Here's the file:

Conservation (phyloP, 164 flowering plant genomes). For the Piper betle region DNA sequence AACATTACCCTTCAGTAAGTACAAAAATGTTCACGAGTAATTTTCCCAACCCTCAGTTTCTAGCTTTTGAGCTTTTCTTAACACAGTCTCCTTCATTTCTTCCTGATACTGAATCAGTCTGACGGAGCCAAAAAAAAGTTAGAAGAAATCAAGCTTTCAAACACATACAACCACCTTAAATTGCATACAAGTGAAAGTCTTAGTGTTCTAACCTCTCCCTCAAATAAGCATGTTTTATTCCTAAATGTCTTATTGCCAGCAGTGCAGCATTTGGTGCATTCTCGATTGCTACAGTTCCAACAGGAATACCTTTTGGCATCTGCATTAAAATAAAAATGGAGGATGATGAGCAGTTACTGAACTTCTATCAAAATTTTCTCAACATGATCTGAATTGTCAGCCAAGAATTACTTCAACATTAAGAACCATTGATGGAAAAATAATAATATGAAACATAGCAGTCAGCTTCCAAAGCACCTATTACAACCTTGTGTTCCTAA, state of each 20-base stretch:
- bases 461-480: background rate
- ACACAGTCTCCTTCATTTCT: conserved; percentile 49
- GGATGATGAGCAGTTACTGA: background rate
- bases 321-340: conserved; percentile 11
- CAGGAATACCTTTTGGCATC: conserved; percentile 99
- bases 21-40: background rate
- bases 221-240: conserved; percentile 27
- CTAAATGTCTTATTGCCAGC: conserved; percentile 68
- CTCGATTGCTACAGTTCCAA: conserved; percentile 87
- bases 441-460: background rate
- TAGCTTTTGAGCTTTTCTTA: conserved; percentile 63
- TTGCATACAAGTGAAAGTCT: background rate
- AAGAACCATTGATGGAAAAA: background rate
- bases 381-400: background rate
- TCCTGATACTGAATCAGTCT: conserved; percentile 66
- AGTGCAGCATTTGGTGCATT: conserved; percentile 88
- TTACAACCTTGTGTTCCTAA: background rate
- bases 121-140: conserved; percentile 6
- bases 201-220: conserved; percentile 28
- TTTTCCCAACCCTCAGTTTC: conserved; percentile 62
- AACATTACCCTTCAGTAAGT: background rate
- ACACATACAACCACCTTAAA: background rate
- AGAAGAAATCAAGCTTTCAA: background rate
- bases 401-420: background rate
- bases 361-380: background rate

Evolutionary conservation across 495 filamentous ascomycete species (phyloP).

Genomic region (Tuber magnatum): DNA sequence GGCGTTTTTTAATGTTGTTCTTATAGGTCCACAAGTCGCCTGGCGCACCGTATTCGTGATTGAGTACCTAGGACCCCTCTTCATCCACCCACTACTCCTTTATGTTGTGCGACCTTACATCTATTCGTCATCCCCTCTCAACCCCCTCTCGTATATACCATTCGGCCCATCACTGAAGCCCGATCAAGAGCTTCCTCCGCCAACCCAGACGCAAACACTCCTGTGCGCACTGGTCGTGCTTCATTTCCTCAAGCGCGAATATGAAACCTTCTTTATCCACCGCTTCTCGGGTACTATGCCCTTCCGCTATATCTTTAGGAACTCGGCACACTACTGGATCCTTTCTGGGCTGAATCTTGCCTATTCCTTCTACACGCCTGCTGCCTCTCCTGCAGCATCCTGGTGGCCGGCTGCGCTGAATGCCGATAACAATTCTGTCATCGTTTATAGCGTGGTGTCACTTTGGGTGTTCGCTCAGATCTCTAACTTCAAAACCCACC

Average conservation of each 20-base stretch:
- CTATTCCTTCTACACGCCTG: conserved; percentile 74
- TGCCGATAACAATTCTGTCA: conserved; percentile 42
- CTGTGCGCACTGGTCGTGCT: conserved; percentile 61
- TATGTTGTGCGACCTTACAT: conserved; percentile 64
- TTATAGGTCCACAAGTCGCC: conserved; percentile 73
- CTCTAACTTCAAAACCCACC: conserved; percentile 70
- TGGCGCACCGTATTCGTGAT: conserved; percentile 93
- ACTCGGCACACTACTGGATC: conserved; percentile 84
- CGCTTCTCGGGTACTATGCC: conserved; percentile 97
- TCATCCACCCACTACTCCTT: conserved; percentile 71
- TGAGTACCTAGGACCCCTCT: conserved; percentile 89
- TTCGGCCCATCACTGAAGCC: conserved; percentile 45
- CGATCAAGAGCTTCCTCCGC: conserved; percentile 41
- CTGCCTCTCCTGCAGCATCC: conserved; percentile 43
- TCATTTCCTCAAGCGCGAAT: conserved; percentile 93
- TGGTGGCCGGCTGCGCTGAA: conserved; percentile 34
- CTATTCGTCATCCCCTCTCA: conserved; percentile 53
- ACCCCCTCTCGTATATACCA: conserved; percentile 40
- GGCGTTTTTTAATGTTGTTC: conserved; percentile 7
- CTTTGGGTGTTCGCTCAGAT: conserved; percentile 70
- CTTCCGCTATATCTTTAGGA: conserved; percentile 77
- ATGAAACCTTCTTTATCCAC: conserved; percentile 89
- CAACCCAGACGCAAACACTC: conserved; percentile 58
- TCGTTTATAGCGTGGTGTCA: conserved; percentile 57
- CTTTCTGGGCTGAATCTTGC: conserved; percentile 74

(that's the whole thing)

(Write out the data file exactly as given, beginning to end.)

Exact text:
Conservation (phyloP, 164 flowering plant genomes). For the Piper betle region DNA sequence AACATTACCCTTCAGTAAGTACAAAAATGTTCACGAGTAATTTTCCCAACCCTCAGTTTCTAGCTTTTGAGCTTTTCTTAACACAGTCTCCTTCATTTCTTCCTGATACTGAATCAGTCTGACGGAGCCAAAAAAAAGTTAGAAGAAATCAAGCTTTCAAACACATACAACCACCTTAAATTGCATACAAGTGAAAGTCTTAGTGTTCTAACCTCTCCCTCAAATAAGCATGTTTTATTCCTAAATGTCTTATTGCCAGCAGTGCAGCATTTGGTGCATTCTCGATTGCTACAGTTCCAACAGGAATACCTTTTGGCATCTGCATTAAAATAAAAATGGAGGATGATGAGCAGTTACTGAACTTCTATCAAAATTTTCTCAACATGATCTGAATTGTCAGCCAAGAATTACTTCAACATTAAGAACCATTGATGGAAAAATAATAATATGAAACATAGCAGTCAGCTTCCAAAGCACCTATTACAACCTTGTGTTCCTAA, state of each 20-base stretch:
- bases 461-480: background rate
- ACACAGTCTCCTTCATTTCT: conserved; percentile 49
- GGATGATGAGCAGTTACTGA: background rate
- bases 321-340: conserved; percentile 11
- CAGGAATACCTTTTGGCATC: conserved; percentile 99
- bases 21-40: background rate
- bases 221-240: conserved; percentile 27
- CTAAATGTCTTATTGCCAGC: conserved; percentile 68
- CTCGATTGCTACAGTTCCAA: conserved; percentile 87
- bases 441-460: background rate
- TAGCTTTTGAGCTTTTCTTA: conserved; percentile 63
- TTGCATACAAGTGAAAGTCT: background rate
- AAGAACCATTGATGGAAAAA: background rate
- bases 381-400: background rate
- TCCTGATACTGAATCAGTCT: conserved; percentile 66
- AGTGCAGCATTTGGTGCATT: conserved; percentile 88
- TTACAACCTTGTGTTCCTAA: background rate
- bases 121-140: conserved; percentile 6
- bases 201-220: conserved; percentile 28
- TTTTCCCAACCCTCAGTTTC: conserved; percentile 62
- AACATTACCCTTCAGTAAGT: background rate
- ACACATACAACCACCTTAAA: background rate
- AGAAGAAATCAAGCTTTCAA: background rate
- bases 401-420: background rate
- bases 361-380: background rate

Evolutionary conservation across 495 filamentous ascomycete species (phyloP).

Genomic region (Tuber magnatum): DNA sequence GGCGTTTTTTAATGTTGTTCTTATAGGTCCACAAGTCGCCTGGCGCACCGTATTCGTGATTGAGTACCTAGGACCCCTCTTCATCCACCCACTACTCCTTTATGTTGTGCGACCTTACATCTATTCGTCATCCCCTCTCAACCCCCTCTCGTATATACCATTCGGCCCATCACTGAAGCCCGATCAAGAGCTTCCTCCGCCAACCCAGACGCAAACACTCCTGTGCGCACTGGTCGTGCTTCATTTCCTCAAGCGCGAATATGAAACCTTCTTTATCCACCGCTTCTCGGGTACTATGCCCTTCCGCTATATCTTTAGGAACTCGGCACACTACTGGATCCTTTCTGGGCTGAATCTTGCCTATTCCTTCTACACGCCTGCTGCCTCTCCTGCAGCATCCTGGTGGCCGGCTGCGCTGAATGCCGATAACAATTCTGTCATCGTTTATAGCGTGGTGTCACTTTGGGTGTTCGCTCAGATCTCTAACTTCAAAACCCACC

Average conservation of each 20-base stretch:
- CTATTCCTTCTACACGCCTG: conserved; percentile 74
- TGCCGATAACAATTCTGTCA: conserved; percentile 42
- CTGTGCGCACTGGTCGTGCT: conserved; percentile 61
- TATGTTGTGCGACCTTACAT: conserved; percentile 64
- TTATAGGTCCACAAGTCGCC: conserved; percentile 73
- CTCTAACTTCAAAACCCACC: conserved; percentile 70
- TGGCGCACCGTATTCGTGAT: conserved; percentile 93
- ACTCGGCACACTACTGGATC: conserved; percentile 84
- CGCTTCTCGGGTACTATGCC: conserved; percentile 97
- TCATCCACCCACTACTCCTT: conserved; percentile 71
- TGAGTACCTAGGACCCCTCT: conserved; percentile 89
- TTCGGCCCATCACTGAAGCC: conserved; percentile 45
- CGATCAAGAGCTTCCTCCGC: conserved; percentile 41
- CTGCCTCTCCTGCAGCATCC: conserved; percentile 43
- TCATTTCCTCAAGCGCGAAT: conserved; percentile 93
- TGGTGGCCGGCTGCGCTGAA: conserved; percentile 34
- CTATTCGTCATCCCCTCTCA: conserved; percentile 53
- ACCCCCTCTCGTATATACCA: conserved; percentile 40
- GGCGTTTTTTAATGTTGTTC: conserved; percentile 7
- CTTTGGGTGTTCGCTCAGAT: conserved; percentile 70
- CTTCCGCTATATCTTTAGGA: conserved; percentile 77
- ATGAAACCTTCTTTATCCAC: conserved; percentile 89
- CAACCCAGACGCAAACACTC: conserved; percentile 58
- TCGTTTATAGCGTGGTGTCA: conserved; percentile 57
- CTTTCTGGGCTGAATCTTGC: conserved; percentile 74